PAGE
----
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JL Lycette — The Committee Will Kill You Now: A Medical Thriller

The Committee Will Kill You Now by Jennifer / JL Lycette

JL Lycette Author Interview + Book & Author Info

Don’t miss JL Lycette’s debut interview, click the link here.

The Committee Will Kill You Now by JL Lycette

JL Lycette

The gripping new book from the author of The Algorithm Will See You Now. Based on the true-life rationing of kidney dialysis in 1960s America, a medical intern in 1992 Seattle tries to leave his painful past behind, only to uncover a shocking truth of thirty years prior and the lasting, generational harm of hidden secrets…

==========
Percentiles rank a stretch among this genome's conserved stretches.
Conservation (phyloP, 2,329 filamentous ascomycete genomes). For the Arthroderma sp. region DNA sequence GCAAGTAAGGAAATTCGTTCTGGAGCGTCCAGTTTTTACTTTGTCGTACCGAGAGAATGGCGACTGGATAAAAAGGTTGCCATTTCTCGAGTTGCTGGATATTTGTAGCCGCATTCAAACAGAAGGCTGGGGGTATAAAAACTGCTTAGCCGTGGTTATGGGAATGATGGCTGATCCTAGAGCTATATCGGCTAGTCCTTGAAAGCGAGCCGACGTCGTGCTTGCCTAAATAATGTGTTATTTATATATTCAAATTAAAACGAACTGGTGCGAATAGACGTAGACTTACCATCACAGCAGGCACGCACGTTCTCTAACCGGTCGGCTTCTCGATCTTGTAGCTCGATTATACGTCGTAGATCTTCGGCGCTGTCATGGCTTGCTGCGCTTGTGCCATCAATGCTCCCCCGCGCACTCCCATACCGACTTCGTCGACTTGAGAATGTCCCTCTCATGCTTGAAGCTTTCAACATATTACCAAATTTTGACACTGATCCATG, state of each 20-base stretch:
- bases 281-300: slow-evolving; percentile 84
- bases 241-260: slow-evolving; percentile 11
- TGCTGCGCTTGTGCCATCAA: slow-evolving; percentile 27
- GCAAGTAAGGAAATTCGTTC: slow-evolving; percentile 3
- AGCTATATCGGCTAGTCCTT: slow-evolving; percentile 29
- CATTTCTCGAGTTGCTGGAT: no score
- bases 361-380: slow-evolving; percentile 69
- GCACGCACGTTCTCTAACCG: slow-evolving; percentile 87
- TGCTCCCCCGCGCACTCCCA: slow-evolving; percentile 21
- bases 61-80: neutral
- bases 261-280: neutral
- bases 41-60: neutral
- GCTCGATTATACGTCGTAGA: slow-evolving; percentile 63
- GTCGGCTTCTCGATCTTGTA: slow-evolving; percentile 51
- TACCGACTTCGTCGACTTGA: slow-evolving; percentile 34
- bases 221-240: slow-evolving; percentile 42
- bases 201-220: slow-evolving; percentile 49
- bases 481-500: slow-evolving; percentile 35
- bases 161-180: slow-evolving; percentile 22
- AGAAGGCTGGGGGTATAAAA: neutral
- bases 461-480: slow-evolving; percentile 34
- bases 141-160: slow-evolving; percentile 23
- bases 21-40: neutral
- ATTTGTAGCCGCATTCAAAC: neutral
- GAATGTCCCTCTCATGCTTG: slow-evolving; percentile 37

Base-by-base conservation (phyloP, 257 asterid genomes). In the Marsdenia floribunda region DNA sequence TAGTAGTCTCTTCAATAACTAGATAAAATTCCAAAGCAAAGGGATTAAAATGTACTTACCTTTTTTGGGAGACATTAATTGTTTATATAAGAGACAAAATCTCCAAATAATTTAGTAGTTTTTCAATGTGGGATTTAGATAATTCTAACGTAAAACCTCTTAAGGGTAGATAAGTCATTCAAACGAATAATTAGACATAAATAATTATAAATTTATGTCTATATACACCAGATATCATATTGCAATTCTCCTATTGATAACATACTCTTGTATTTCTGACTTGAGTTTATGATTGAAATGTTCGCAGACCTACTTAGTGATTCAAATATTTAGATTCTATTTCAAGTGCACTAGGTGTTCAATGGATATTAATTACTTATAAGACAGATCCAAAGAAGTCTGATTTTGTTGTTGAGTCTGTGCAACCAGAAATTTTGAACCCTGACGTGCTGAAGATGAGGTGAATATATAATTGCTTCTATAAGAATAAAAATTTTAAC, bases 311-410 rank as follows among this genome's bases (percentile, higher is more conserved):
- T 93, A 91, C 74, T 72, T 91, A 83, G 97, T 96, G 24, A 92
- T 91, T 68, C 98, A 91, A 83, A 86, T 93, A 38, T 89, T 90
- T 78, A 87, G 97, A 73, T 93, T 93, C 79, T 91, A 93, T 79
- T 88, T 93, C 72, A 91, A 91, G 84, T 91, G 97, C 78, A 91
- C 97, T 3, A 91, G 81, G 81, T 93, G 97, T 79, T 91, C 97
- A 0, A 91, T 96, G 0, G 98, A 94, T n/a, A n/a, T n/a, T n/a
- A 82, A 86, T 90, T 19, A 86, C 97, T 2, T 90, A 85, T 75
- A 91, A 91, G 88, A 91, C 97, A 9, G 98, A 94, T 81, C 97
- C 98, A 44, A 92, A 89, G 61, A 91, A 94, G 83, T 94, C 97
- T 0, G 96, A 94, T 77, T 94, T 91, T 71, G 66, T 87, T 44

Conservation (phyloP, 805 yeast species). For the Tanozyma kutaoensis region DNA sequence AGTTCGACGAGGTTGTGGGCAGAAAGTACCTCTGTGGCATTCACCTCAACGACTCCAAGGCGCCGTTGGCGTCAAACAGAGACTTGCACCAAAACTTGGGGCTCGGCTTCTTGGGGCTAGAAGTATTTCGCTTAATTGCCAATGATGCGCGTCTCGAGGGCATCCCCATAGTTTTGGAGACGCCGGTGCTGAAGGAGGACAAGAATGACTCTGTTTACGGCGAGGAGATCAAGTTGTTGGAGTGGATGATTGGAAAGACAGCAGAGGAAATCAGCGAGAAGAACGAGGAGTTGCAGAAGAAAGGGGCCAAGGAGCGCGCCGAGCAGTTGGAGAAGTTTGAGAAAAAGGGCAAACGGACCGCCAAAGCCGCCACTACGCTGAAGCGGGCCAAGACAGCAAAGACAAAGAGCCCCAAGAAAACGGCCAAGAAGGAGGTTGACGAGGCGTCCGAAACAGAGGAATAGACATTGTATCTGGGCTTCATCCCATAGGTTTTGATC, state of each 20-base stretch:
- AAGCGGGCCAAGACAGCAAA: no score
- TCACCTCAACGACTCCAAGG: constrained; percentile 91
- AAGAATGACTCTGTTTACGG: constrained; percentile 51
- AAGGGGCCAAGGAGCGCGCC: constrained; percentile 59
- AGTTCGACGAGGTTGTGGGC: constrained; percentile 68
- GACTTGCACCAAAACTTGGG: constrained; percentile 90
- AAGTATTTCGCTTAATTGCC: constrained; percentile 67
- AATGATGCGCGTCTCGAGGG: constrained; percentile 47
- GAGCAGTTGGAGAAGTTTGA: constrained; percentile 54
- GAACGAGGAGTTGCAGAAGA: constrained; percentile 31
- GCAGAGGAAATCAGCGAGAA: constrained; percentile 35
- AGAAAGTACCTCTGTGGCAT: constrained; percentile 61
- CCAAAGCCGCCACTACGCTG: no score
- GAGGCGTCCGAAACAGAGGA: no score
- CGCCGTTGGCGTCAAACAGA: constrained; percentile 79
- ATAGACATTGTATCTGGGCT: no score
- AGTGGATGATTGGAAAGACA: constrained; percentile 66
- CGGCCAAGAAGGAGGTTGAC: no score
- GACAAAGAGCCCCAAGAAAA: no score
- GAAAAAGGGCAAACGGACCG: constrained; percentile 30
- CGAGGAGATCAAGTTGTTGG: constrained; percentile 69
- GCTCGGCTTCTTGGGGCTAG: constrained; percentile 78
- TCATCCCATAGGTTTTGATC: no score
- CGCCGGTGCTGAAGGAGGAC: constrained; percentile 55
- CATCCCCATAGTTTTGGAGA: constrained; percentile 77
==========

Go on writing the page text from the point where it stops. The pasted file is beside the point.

After a co-intern dies by suicide, a grieving Noah Meier commits an accidental error. In a desperate move to save his patient’s life, he covertly seeks help from audacious surgical resident Marah Maddox, igniting a bond between them.

When the hospital is suspiciously quick to sweep everything under the rug, Noah turns to his late father’s journal for guidance and makes a chilling discovery, all while trying to stay out of the crosshairs of abusive Dr. Rankel, keen to make an example of Noah. Worse, Rankel clearly has it out for Marah as the only woman in her program.

As the hospital’s patriarchal power structures, and the truth about his father’s past, threaten Noah and Marah’s burgeoning relationship, Noah will have to choose: shoulder his father’s devastating legacy or create his own daring future.

The latest sensational page-turner from physician-author JL Lycette, The Committee Will Kill You Now is a riveting historical suspense about the inner workings of the medical world and the personal struggles of those within it.

A thrilling near-historical drama that exposes the dark side of the medical establishment and a must-read for anyone interested in medicine, ethics, and the human struggle for justice.